Because its the degree that matters...ffs
The degree demonstrates two things:
(1) A base level of knowledge, which does not necessarily indicate talent in the field so its not the sole qualification.
(2) An ability to **complete** a long bureaucratic process that includes some uninteresting tasks. That may be the more important thing demonstrated.
I don't know where this myth comes from, but it's bullshit. If you properly test the system, you'll catch any error producing instability before depending on it. A bit flipped is a bit flipped. They happen on stock systems too. This is why any sane system handling critical data has built in sanity checks.
No, the BS myth is that you can test for instability. Every manufactured CPU is unique. Its weaknesses unique. The point and manner that it fails unique. Some failing with a modest amount of overclocking, other not failing until much greater overclocking. And again, the failure is not necessarily something resulting in a crash. The mildest of overclocking errors can simply be an erroneous result of a mathematical operation.
Where a bit flips will vary from one CPU to the next. How can you test for that? And in a specific case when a bit flips in an instruction may depend upon the preceding sequence of instructions and upon a specific data pattern. How can you test for that, the prerequisites are unknown and vary one individual CPU to the next?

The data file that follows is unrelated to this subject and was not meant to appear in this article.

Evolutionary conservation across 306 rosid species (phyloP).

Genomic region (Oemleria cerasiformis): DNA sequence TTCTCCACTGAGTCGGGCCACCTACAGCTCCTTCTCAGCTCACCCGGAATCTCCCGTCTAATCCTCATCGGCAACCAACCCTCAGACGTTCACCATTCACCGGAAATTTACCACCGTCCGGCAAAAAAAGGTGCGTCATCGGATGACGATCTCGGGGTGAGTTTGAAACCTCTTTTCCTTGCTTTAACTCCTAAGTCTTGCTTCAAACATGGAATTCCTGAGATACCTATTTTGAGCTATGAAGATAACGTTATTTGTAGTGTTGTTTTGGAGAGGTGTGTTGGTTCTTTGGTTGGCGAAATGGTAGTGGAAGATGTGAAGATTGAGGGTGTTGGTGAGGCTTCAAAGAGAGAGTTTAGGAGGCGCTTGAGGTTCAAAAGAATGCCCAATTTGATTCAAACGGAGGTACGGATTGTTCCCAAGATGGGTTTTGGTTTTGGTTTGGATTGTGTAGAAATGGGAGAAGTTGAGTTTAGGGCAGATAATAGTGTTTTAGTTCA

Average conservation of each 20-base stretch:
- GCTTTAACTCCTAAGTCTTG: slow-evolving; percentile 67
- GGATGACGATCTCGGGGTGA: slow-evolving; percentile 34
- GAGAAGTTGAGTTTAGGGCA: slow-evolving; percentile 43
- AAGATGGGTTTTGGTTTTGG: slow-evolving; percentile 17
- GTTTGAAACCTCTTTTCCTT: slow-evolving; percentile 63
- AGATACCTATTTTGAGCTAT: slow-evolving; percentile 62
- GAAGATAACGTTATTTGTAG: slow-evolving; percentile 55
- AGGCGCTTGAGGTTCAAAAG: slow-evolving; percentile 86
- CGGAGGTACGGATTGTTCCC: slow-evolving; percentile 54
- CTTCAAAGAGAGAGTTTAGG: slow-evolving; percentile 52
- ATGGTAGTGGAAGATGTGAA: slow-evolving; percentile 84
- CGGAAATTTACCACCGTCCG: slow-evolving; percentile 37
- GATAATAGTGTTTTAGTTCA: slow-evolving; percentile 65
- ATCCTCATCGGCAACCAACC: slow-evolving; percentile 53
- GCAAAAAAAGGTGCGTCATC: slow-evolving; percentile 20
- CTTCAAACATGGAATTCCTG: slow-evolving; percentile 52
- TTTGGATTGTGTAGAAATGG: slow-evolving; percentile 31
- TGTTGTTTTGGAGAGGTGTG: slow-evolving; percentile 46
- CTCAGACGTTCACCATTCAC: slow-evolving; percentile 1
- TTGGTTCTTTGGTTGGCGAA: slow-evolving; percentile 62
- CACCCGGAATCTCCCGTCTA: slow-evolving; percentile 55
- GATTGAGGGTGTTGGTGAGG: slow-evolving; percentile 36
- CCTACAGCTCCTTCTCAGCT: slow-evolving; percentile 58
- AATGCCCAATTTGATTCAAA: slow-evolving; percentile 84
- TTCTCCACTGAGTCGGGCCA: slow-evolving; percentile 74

Testing by a manufacturer can involve things far more probative than running a software test. So a CPU rated for a certain speed can be confidently run at that speed. However once overclocked the confidence is lost. How much tolerance there is for overclocking can vary from one design to the next, one manufacturing process to the next, and from one individual CPU to the next.
The only good way to get what you want is to build one.
Absolutely, you get the exact parts that you want. Pre-built always seems to involve some compromise in one part or another.
Careful selection of parts is also very helpful if you want to do something like dual boot Linux.
Building your own is no longer the money saver that it once was though. But quality and compatibility are reason enough.
Building a custom computer? All you do is put the parts together. The hard part is picking the right parts.
Which is the same thing that Dell, HP, etc do. Screw together some parts, at least for desktops. Laptops can involve a little bit of design with respect to layout, to get airflow cooling right.
Aren't they the size of a filing cabinet?
That was just the external hard drive, more a full sized rack in their 1st generation, plus another rack for peripherals. They eventually got down to desktop workstation size. Maybe palm sized now with the Pi. How does a Pi with a remote text terminal session compare performance wise to a PDP-11
If you can't learn to do it well, learn to enjoy doing it badly.